• September 15, 2023

NASSIT takes giant step into the Informal Sector

NASSIT takes giant step into the Informal Sector
Share on

In its desire to extend coverage to the informal sector and provide social protection to the majority of Sierra Leoneans, the National Social Security and Insurance Trust (NASSIT) on Thursday 14th September hosted the inaugural meeting of the Informal Sector Steering Committee at the Freetown International Conference Centre, Aberdeen in Freetown.

Delivering the keynote address, Honourable Mohamed Rahman Swarray, Minister of Employment, Labour and Social Security, who is also the Chairman of the Informal Sector Steering Committee, said that over the years, despite efforts to attract members of the informal sector economy to the NASSIT scheme, only a very small number had registered.

“I, therefore, want to thank the Director General, Mohamed Fuaad Daboh, and his team for the hard work in ensuring that an Informal Sector Scheme is established,” the Minister said, adding that President Julius Maada Bio was fully committed to the dream of having the Scheme actualized.

“This is evident by the host of Ministers in attendance at this meeting, which also shows its importance,” Minister Swarray re-affirmed while disclosing that he inherited a reviewed draft legislation and Cabinet paper for the establishment of the Informal Sector Scheme which he would table to the Technical and Steering Committees in due course.

While recognising the presence of delegates  the International Labour Organisation (ILO), Honourable Mohamed Rahman Swarray called on them to share their expertise with NASSIT, as they had been in the business for quite a long time with a vast experience in the operations of the informal sector economy.

Standing in for the Director General, the Deputy Director General, Mohamed Gondoe, emphasised the importance of social security, describing it as the “protection that society provides to individuals and households to ensure access to health care and to secure income security, particularly in cases of old age, unemployment, sickness, invalidity, work injury, maternity or loss of a breadwinner”. Mr Gondoe explained that NASSIT had not been able to attract members beyond those who were mandated to join the scheme as prescribed by the Act. “The benefits provided by the current NASSIT Scheme are long-term in nature, thus making it very unattractive to the informal sector economy.” Mr. Gondoe explained.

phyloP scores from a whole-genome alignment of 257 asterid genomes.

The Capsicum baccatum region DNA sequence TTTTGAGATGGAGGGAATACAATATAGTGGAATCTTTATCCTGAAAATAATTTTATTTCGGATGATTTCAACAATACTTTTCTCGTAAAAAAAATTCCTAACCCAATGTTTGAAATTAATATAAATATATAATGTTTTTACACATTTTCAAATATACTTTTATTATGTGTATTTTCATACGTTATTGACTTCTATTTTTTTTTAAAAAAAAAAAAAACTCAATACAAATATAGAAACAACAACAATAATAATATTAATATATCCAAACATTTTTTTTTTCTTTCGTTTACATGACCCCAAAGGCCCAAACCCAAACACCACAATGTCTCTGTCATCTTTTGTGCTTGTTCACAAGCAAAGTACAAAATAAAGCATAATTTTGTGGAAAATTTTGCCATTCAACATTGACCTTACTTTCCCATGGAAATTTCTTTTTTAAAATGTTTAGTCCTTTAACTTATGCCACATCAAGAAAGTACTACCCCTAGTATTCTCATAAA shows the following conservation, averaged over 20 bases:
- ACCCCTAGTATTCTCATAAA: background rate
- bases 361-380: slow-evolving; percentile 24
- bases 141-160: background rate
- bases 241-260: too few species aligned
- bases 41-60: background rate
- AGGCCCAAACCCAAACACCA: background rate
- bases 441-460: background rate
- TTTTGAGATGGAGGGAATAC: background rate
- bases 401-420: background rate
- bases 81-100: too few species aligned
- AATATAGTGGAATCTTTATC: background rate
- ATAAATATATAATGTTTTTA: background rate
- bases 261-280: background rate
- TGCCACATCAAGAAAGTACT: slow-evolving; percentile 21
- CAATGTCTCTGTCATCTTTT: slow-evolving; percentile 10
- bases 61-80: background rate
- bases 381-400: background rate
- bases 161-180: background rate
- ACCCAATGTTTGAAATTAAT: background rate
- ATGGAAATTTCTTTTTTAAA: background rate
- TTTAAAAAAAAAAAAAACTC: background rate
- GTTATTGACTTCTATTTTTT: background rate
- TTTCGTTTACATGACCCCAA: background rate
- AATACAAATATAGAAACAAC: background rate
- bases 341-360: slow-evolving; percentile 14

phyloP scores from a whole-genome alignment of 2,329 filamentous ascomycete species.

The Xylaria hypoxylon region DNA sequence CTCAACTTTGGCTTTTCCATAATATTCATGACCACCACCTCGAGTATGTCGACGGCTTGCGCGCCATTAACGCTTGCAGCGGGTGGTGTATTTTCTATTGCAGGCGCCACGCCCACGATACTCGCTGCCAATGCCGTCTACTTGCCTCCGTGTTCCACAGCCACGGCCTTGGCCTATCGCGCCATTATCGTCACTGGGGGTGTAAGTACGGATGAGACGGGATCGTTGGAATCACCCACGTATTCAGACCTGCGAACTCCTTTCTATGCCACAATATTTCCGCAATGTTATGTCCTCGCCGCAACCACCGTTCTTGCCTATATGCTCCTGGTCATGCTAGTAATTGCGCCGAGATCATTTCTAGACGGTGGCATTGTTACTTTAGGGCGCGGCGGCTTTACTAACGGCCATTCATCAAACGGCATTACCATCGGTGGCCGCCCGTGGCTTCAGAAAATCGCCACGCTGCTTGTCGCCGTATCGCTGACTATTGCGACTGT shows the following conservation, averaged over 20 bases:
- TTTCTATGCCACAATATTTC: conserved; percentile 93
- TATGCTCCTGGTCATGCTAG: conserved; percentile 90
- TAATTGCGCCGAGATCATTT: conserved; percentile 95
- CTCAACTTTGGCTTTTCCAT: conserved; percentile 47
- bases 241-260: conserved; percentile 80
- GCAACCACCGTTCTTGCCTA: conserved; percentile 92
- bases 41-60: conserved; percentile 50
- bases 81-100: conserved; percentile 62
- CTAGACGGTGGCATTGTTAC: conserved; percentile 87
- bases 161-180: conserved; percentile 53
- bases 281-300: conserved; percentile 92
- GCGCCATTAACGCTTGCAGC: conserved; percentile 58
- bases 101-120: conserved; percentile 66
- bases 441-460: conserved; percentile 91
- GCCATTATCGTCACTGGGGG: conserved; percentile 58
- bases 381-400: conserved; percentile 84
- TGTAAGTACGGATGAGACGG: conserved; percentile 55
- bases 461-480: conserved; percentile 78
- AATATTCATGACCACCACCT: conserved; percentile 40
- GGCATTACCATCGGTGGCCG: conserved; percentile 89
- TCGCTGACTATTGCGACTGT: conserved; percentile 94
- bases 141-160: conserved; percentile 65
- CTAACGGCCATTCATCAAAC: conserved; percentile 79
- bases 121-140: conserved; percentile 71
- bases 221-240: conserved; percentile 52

The Deputy Director General noted, however, that it was under the current administration of Mr. Mohamed Fuaad Daboh that the idea of designing and implementing an appropriate social protection scheme that would meet the needs of the informal sector workers was borne, adding, “NASSIT, in collaboration with the ILO, developed a concept paper with a clear road map and timelines. Key players were later brought together from other Institutions/Ministries who form the Technical Committee, and Management is very happy about their contributions”.

Dr Vanessa Phala, the Director of the ILO Country Office for Nigeria, Ghana, Liberia, and Sierra Leone and Liaison Office for ECOWAS, said leaders had shown very strong political will at the highest level to put in place policies aimed at promoting social protection and ensuring effective access to social security to all. She, however, noted that despite this, Africa remains the region with the lowest social protection coverage in the world, further explaining that the situation was much more worrying in West Africa where only 13% per cent of the population was covered by at least one social protection benefit. The ILO Country Office Director said such challenge was a result of the inadequacy of existing mechanisms to cover workers in the informal economy and the underfunding of the social protection system, exclusion from legal coverage, limited contributory capacities and inflexible financial arrangements, complex and burdensome administrative procedures, weak enforcement or incentives to participate in voluntary schemes and lack of information, awareness and trust.

“Extending social security protection to the informal economy workers requires a new way of programming and innovative financing mechanisms”, she explained. Proffering a way forward, Madam Vanessa said the extension of coverage to workers in the informal sector should be part of a comprehensive and integrated national social protection strategy, which should be led by the Government and built around fundamental principles, including the universality of protection, the inadequacy and predictability of benefits, financial sustainability, non-discrimination, sound administration and tripartite participation.

The Deputy Director General in charge of Operations, NASSIT, Mr. Edwin Kamara, coordinated the panel discussion, and the online presentation climaxed the occasion.

The meeting attracted foreign delegates from the International Social Security Association (ISSA), the International Labor Organization (ILO), sister social security institutions across sub-Sahara Africa, Government Ministers, and members of the Technical committee.

NASSIT, we care!

Leave a Reply

Your email address will not be published. Required fields are marked *